Two cards dealt face-up to each player. In order, each player bets from nothing to however much is in the pot whether or not the third card dealt face-up will numerically fall in between the first two. If the player wins the bet, that player collects the bet amount out of the pot. If the player loses the bet, that player adds the bet amount into the pot.
The dealer deals one card face-up to each player including him or herself. The dealer then deals a second card face-up to the player to the left. Before any more cards are dealt, that player bets whether or not the next card off the top of the deck will numerically fall in between the first two cards. The player does not need to bet.
If a bet is made, that bet will be from the table's minimum denomination bet to the entire amount in the pot. After the bet is made, the dealer throws face-up the next card off the top of the deck. If, for example, the player is dealt a 2 and a 10, and the next card off the top of the deck is an 8, that player collects the bet amount from the pot.
If, for example, the next card is a jack, that player pays the bet amount into the pot. Once the player has either declined betting, won, or lost, the dealer then deals a second card to the second player to the left and the same options apply. This sequence continues around the table, including the dealer who has the same options.
If the third card dealt to a player is the same as one of the first two -for example, the player has a 2 and a 10, and the next card is another 10- then that player has not only lost the bet, but has "hit the post". This player must pay double the bet amount into the pot. If, for example, the player bets everything that is in the pot and "hits the post", that player must pay into the pot double the amount that is already in there, thus tripling the size of the pot.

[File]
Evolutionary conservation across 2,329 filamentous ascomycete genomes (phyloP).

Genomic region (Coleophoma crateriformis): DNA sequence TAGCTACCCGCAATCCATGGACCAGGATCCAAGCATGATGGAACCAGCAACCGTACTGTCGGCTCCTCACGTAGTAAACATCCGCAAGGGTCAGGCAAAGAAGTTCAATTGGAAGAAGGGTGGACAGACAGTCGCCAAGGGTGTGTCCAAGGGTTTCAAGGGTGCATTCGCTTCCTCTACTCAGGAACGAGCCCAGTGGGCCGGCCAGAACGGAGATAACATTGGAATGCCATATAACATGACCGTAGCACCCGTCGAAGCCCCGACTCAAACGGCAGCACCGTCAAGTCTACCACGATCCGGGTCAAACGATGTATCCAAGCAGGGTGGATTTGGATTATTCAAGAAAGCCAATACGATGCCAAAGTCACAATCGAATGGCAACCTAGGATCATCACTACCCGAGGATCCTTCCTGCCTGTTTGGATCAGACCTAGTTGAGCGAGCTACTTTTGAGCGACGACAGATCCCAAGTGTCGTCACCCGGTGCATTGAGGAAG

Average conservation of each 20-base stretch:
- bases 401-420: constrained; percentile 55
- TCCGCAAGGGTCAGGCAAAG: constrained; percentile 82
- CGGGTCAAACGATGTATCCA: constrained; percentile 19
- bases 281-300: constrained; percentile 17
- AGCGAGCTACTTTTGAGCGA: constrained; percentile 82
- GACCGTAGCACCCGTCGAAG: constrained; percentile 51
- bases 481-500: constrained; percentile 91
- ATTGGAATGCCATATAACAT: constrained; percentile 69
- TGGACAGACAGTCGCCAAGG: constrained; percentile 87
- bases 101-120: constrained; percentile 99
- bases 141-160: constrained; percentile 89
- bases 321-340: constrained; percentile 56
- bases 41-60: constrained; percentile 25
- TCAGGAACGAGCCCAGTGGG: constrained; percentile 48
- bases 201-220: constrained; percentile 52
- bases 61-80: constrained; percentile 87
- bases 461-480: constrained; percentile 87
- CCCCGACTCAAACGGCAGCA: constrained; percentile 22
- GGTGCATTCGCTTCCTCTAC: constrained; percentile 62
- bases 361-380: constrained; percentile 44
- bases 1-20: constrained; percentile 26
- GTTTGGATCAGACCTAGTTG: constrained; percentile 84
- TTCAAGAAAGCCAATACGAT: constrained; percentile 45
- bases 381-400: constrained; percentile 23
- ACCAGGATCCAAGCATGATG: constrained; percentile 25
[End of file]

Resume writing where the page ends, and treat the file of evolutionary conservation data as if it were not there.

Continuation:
When this game is called, the first thing that the dealer needs to specify is how long the game will last. Because cards are not reshuffled until the game has gone through the entire deck, the dealer may decide that the game will go through the deck a certain number of times ("Game ends when we've gone through the deck three times..."). Or, the dealer may decide that the game ends when a player bets pot and wins, thus emptying the pot. I have always found that the best formula is a combination of both principles.
A good way to start, for example, is to specify that the game will go through the deck at least twice, after which the game will continue until the pot has been cleared out. In this way, if the pot is emptied before the game has finished going through the deck, then every player (including the winner) simply re-antes and the game continues. Another way to prolong the length of the game is to call that players can only bet a maximum of half-pot until the game has gone through the full deck once.
This all depends on the table and what everybody is willing to put up to start. The bottom line is that the ante in In-Between should be significantly higher than the normal game ante. A good formula is to say that the ante for In-Between be three times what the usual ante is. If you are playing at a knickel-ante table, then ante for In-Between would be 15 cents. If regular ante is a quarter, then ante for In-Between would be 75 cents. Bear in mind as well that if the dealer decides everybody must re-ante if the pot is emptied before the game is finished, that this same amount will need to be re-anteed by each player.